New journal article introduces research on relation between political activism and well-being
How is political participation in rural Japan linked to the activists’ well-being? In “Being active and sharing happy moments: exploring the relationship of political participation and subjective well-being” (Asian Anthropology, online first) DIJ political scientist Sebastian Polak-Rottmann provides insights into his doctoral dissertation, a qualitative study of the relationship between subjective well-being and political participation in Japan’s Aso region. His study uses an iterative qualitative research design that identifies six dimensions of how to link the two phenomena. In Japanese regions characterized by demographic decline and aging, well-being is interpreted primarily as a relational phenomenon whose meaning unfolds against the backdrop of a specifically rural context. However, his research shows that it is also situated in the everyday lives of the interviewees and connected to the enjoyment of other people. Sebastian’s doctoral dissertation is available full-text in open access (in German) here
We are pleased to announce the publication of a Special Issue of Contemporary Japan (vol. 35, no. 1) on “Tokyo Olympics 2020: Between Dream and Contention”, guest edited by David Chiavacci and Iris Wieczorek. The issue features an interdisciplinary collection of seven articles covering the success/failure of the Olympics for various stakeholders, urban development strategies, media narratives, online political discourses, the anti-Olympic movement, Olympic reality and fantasy in the anime Akira, and a theoretical critique of capitalist realism, as well as two commentaries critiquing the costs and corruption of the Games and Japan’s treatment of migrants in the name of Olympic preparations. Rounding out the issue, our book review section covers English and Japanese language publications from the fields of history, policy studies, and anthropology. Please see the full issue here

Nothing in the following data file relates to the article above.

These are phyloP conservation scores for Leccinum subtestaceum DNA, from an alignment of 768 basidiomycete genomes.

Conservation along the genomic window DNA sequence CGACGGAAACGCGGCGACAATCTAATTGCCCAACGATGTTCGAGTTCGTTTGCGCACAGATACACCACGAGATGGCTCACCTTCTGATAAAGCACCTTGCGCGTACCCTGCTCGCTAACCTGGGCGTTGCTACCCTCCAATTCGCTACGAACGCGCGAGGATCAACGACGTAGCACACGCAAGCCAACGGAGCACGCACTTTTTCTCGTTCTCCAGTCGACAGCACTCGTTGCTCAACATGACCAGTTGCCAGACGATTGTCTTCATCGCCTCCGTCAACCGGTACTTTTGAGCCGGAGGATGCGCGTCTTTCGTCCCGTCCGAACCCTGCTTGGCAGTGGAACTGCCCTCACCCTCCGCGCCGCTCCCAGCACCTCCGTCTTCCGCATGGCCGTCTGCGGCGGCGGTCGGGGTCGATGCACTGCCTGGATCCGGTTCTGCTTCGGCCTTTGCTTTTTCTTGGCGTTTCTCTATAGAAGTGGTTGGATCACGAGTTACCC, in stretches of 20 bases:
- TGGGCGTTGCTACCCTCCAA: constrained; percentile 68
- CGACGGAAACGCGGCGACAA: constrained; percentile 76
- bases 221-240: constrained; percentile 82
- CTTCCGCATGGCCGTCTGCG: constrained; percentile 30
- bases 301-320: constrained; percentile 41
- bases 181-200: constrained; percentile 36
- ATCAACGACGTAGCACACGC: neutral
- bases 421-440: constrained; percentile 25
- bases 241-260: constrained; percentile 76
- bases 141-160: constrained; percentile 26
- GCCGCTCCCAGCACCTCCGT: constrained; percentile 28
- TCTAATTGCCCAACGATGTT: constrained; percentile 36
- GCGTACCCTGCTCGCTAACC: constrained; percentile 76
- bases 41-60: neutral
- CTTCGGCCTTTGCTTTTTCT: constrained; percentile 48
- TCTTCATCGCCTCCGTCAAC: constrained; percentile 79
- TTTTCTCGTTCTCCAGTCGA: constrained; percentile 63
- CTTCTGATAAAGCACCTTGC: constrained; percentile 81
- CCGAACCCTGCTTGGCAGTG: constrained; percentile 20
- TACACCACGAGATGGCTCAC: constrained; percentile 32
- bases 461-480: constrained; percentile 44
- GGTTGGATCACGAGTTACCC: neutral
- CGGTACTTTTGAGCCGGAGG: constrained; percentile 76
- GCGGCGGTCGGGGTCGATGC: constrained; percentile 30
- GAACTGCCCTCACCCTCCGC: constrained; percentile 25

Based on perspectives from and on Japan, this workshop brings together 20 scholars to discuss connecting approaches and analytical concepts in digital transformation. Discursive and material dimensions of the digital transformation: Perspectives from and on Japan will explore visions, practices, and narratives in politics, research and development, and science fiction related to robots, artificial intelligence, and algorithms (day 1); the use of data and the development of data infrastructures with regard to their socio-cultural, economic, and historical situation (day 2). On the final day, the results of the previous days are compiled and related from a transdisciplinary perspective to think about possibilities of employing them productively. The workshop will draw on approaches from media and cultural studies, anthropology, the history of science, and science and technology studies. It takes place 11-13 September online, at Sophia University (keynotes), and in Shimokitazawa. Details and registration here
DIJ researchers and alumni at EAJS conference
Six DIJ researchers and more than twenty DIJ alumni will present their latest research at this year’s tri-annual conference of the European Association for Japanese Studies (EAJS). Paper presenters include Franz Waldenberger and Markus Heckel (Economics, Business and Political Economies section), Nora Kottmann (Anthropology and Sociologies section), Torsten Weber (History section), Sebastian Polak-Rottmann (Urban, Regional and Environmental Studies section), and Sarah Pützer (Modern Literatures section). The conference takes place at Ghent University from August 17-20, 2023. Programme and details here.